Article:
|Suns players, coach confident Marion issue won't be a problem|
|Written by Admin|
|Monday, 01 October 2007 18:58|
And that could well be through the entire upcoming season.
``I still feel the same way,'' Marion said at the Suns media day on Monday.
He refused to explain the reasons for his unhappiness and tried to put the matter to rest.
``I don't want to be bothered by this no more,'' Marion said. ``What's done is done. It's happened. It has nothing to do with the team, the city or the fans.''
Last week, Marion telephoned two reporters to express his desire to be traded. He has spent his entire eight-year NBA career with the Suns, making the all-star team four times, including each of the last three seasons. But he had grown weary of reports that the team was trying to trade him.
He has indicated in the past that his importance to the Suns was not appreciated. He doesn't like being the third on the Suns' order of stars behind Steve Nash and Amare Stoudemire.
The most contentious issue, however, might be the team's apparent disinterest in extending Marion's contract. He is Phoenix's highest-paid player this season at $16.4 million and will earn $17.9 million for 2008-09 unless he decides to opt out of his contract.
Marion was talking about none of this on Monday. He would not say why he was so unhappy.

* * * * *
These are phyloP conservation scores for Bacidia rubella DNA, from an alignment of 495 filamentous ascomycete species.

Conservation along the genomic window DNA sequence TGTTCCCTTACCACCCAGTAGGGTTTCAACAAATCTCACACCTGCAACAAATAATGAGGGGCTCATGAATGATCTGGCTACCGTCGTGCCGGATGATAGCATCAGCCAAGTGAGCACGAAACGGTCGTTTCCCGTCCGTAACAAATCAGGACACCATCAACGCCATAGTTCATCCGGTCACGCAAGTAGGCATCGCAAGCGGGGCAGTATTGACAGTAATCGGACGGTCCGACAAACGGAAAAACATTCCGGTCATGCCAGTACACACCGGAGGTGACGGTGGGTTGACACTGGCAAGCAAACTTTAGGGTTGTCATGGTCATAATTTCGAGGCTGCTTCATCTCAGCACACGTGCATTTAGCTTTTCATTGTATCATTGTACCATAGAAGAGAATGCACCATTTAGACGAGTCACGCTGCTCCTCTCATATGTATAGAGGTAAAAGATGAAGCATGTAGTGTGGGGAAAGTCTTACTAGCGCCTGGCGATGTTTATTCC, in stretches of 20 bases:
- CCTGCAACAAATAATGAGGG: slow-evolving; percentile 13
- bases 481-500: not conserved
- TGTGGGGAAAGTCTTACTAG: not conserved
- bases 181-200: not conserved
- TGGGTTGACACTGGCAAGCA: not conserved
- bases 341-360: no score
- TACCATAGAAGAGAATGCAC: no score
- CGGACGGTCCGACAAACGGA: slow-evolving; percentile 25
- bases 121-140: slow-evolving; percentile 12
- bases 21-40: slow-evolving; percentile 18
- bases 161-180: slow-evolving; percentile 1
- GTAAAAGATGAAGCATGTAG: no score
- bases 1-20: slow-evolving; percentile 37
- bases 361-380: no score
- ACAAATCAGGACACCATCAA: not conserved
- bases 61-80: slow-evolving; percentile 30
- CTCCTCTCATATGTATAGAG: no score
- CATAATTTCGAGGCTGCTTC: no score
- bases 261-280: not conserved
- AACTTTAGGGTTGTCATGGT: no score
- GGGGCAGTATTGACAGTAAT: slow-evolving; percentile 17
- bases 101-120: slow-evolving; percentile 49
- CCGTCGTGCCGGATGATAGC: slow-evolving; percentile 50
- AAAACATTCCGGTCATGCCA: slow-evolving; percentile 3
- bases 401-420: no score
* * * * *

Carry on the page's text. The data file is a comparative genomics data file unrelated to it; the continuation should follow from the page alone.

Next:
``There's a lot of stuff and details I'm not going to express,'' he said. ``It's easy for people to look at certain stuff, but at the end of the day nobody knows what goes on behind closed doors except me and that person that was in the conversation.''
Still, Marion was with his teammates on the bus to Tucson, where the Suns begin a six-day training camp Tuesday.
``I came to play ball,'' he said. ``I lace them up every night, and I'm going to continue to do that.''
Asked how important winning an NBA title was to him, Marion said, ``It's very important. At the same time, though, I think I've got other things to look forward to, too.''
General manager Steve Kerr and coach Mike D'Antoni downplayed the situation. Kerr recalled a similar time when he was a teammate of Scottie Pippen in Chicago.
``The last year we won a championship, at the beginning of training camp, we had a similar issue, a contract dispute,'' Kerr said. ``It didn't affect the players because we enjoyed playing together. It's business. Players put that aside. That's what we did in Chicago and if I remember correctly we won a championship that year.''
Kerr wouldn't answer when asked if he thought Marion would finish the season with the Suns.
``I'm not going to sit here and speculate on anything or talk about personnel issues,'' Kerr said. ``Those are things we talk about internally. That's not something I'm going to address at this point.''
D'Antoni said Marion is upset with the business side of the Suns, not the basketball side.
``I think he had to vent, and maybe he'll have to vent some other time down the road,'' the coach said, ``but for the most part he'll come in and play hard and try to win a championship.''
Nash said he wants to talk to Marion to ``understand where he's coming from and try to make it the best possible situation for him.''
He said it would be extremely difficult to find a player in a trade that would help the Suns as much as Marion does.
``He's such a tremendous player, such a great talent, does so many things that no one else can do,'' Nash said. ``It would be really difficult to replace him. ... There's just not a lot of players like him. It would be sad if he were to go.''